“Best practices” and “efficiency” are buzz words that have been floating around for quite a while. It seems like everyone—from manufacturers to installers—has their own best way of doing something. Perhaps it would be more accurate to say the “right way,” or, we might put it like this: There’s the Draper way, and the wrong way (where you fill in your own name in place of Draper).
Lee Distad recently wrote about best practices for rAVe Publications, and it reminded me of my early days at Draper, writing installation instructions and other technical documents.
“Step one to carrying out best practices,” Lee said, “is being informed.” That means reading the manual.
“Understand what things are supposed to do before designing around them and understand how to install them,” Lee’s post said.
My wife always has a good laugh at my expense when it comes time to put together a new toy or piece of furniture, or complete some maintenance task on the lawn mower. Why? Because the first thing I always do is read through the assembly/maintenance manual to make sure I know what I’m doing. And then I actually use them to guide me through the project! Apparently this is behavior my wife has seldom seen.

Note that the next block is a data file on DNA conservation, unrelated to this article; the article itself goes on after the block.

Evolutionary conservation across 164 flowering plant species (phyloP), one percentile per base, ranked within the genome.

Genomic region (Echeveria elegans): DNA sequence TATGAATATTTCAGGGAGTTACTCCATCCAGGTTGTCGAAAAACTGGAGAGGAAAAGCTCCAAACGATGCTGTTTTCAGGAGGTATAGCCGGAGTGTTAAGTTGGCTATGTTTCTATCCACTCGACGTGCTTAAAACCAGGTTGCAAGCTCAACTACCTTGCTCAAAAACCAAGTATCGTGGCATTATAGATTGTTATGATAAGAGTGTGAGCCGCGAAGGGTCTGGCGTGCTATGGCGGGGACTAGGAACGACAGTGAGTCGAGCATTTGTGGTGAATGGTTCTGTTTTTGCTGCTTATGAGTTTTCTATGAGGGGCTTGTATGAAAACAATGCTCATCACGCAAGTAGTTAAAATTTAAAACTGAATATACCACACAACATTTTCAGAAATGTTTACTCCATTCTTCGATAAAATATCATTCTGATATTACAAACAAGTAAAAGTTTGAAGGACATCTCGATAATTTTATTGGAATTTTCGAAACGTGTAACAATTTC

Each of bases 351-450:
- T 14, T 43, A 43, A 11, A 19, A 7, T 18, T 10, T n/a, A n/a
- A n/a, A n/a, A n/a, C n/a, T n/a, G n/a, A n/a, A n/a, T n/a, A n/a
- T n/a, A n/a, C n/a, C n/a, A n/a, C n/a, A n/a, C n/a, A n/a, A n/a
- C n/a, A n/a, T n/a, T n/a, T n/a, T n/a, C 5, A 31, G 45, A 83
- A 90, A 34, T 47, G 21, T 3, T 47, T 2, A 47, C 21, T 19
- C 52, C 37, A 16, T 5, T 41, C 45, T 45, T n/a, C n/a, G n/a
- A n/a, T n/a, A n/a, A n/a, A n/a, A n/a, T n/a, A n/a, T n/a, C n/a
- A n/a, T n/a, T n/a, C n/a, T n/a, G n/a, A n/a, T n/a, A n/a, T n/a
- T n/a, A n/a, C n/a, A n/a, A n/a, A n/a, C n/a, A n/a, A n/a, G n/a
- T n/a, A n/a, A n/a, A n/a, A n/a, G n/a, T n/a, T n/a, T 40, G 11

This is also a discussion I’ve had with our current technical publications specialist, Josh Shopp. Sometimes it feels like being a straw salesman in a town where the pigs have already moved on to brick. What’s the point? In the end, we usually agree that the point is to have the information there for people to access when they need it, even if we can’t control when or if they actually do so.
So why don’t people always read the installation instructions? I’ve never been able to come up with a good answer to that question. Perhaps it comes down to hubris. Or maybe people have done similar projects and installed similar equipment hundreds of times. But I suspect the closest thing to a universal excuse would be time. Everyone is always in a hurry. Reduced time on site equals more profit.
But, in saving time the first time around, we are increasing the chance for return trips and follow-up troubleshooting, which wind up costing more money and time.
Or, as Lee said, “It’s always better to be right than to be quick.”
Draper tries to allow designers and installers to do both. We try to get all the pertinent steps, warnings, and relevant information into our instructions, along with helpful, clear illustrations, in a way that doesn’t overcomplicate or muddy what we’re trying to get across.
You’ll find all of our installation instructions online. In addition to posting them on each relevant product page, we created this handy product document tool so you can search for what you need.
To read Lee Distad’s full post, click here.